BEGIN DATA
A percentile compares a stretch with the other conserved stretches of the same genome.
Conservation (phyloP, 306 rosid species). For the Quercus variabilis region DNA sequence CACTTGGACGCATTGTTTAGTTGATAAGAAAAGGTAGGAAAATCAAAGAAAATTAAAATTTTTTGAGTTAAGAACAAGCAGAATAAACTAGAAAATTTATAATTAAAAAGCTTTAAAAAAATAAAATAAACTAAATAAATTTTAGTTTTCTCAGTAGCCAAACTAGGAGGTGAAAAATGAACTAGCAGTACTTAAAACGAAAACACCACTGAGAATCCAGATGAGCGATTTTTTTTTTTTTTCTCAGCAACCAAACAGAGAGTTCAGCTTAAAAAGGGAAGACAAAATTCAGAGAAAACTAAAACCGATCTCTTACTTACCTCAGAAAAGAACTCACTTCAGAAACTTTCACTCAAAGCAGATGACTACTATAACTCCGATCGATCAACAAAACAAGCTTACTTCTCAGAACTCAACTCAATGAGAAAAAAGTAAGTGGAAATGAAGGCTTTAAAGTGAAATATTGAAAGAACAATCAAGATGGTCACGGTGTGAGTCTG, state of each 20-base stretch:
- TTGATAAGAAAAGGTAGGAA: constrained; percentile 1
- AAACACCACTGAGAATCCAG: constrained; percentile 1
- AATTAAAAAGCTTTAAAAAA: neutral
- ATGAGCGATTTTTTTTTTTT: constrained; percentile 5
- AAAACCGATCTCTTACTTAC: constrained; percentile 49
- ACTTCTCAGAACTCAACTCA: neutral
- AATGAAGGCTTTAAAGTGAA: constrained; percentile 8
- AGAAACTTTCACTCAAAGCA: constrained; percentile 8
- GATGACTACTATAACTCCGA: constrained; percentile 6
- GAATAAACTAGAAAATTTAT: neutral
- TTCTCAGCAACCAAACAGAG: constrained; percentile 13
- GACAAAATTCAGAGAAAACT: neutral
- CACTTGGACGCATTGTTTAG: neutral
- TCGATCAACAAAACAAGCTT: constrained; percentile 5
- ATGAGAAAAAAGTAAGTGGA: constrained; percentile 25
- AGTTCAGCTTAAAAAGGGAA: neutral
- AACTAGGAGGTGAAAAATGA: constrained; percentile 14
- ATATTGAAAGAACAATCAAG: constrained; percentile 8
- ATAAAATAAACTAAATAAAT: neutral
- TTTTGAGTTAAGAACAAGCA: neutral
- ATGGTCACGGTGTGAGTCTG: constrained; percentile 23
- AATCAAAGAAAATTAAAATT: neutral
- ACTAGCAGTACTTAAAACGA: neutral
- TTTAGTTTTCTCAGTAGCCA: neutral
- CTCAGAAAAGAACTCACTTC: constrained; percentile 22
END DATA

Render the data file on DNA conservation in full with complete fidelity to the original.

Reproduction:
A percentile compares a stretch with the other conserved stretches of the same genome.
Conservation (phyloP, 306 rosid species). For the Quercus variabilis region DNA sequence CACTTGGACGCATTGTTTAGTTGATAAGAAAAGGTAGGAAAATCAAAGAAAATTAAAATTTTTTGAGTTAAGAACAAGCAGAATAAACTAGAAAATTTATAATTAAAAAGCTTTAAAAAAATAAAATAAACTAAATAAATTTTAGTTTTCTCAGTAGCCAAACTAGGAGGTGAAAAATGAACTAGCAGTACTTAAAACGAAAACACCACTGAGAATCCAGATGAGCGATTTTTTTTTTTTTTCTCAGCAACCAAACAGAGAGTTCAGCTTAAAAAGGGAAGACAAAATTCAGAGAAAACTAAAACCGATCTCTTACTTACCTCAGAAAAGAACTCACTTCAGAAACTTTCACTCAAAGCAGATGACTACTATAACTCCGATCGATCAACAAAACAAGCTTACTTCTCAGAACTCAACTCAATGAGAAAAAAGTAAGTGGAAATGAAGGCTTTAAAGTGAAATATTGAAAGAACAATCAAGATGGTCACGGTGTGAGTCTG, state of each 20-base stretch:
- TTGATAAGAAAAGGTAGGAA: constrained; percentile 1
- AAACACCACTGAGAATCCAG: constrained; percentile 1
- AATTAAAAAGCTTTAAAAAA: neutral
- ATGAGCGATTTTTTTTTTTT: constrained; percentile 5
- AAAACCGATCTCTTACTTAC: constrained; percentile 49
- ACTTCTCAGAACTCAACTCA: neutral
- AATGAAGGCTTTAAAGTGAA: constrained; percentile 8
- AGAAACTTTCACTCAAAGCA: constrained; percentile 8
- GATGACTACTATAACTCCGA: constrained; percentile 6
- GAATAAACTAGAAAATTTAT: neutral
- TTCTCAGCAACCAAACAGAG: constrained; percentile 13
- GACAAAATTCAGAGAAAACT: neutral
- CACTTGGACGCATTGTTTAG: neutral
- TCGATCAACAAAACAAGCTT: constrained; percentile 5
- ATGAGAAAAAAGTAAGTGGA: constrained; percentile 25
- AGTTCAGCTTAAAAAGGGAA: neutral
- AACTAGGAGGTGAAAAATGA: constrained; percentile 14
- ATATTGAAAGAACAATCAAG: constrained; percentile 8
- ATAAAATAAACTAAATAAAT: neutral
- TTTTGAGTTAAGAACAAGCA: neutral
- ATGGTCACGGTGTGAGTCTG: constrained; percentile 23
- AATCAAAGAAAATTAAAATT: neutral
- ACTAGCAGTACTTAAAACGA: neutral
- TTTAGTTTTCTCAGTAGCCA: neutral
- CTCAGAAAAGAACTCACTTC: constrained; percentile 22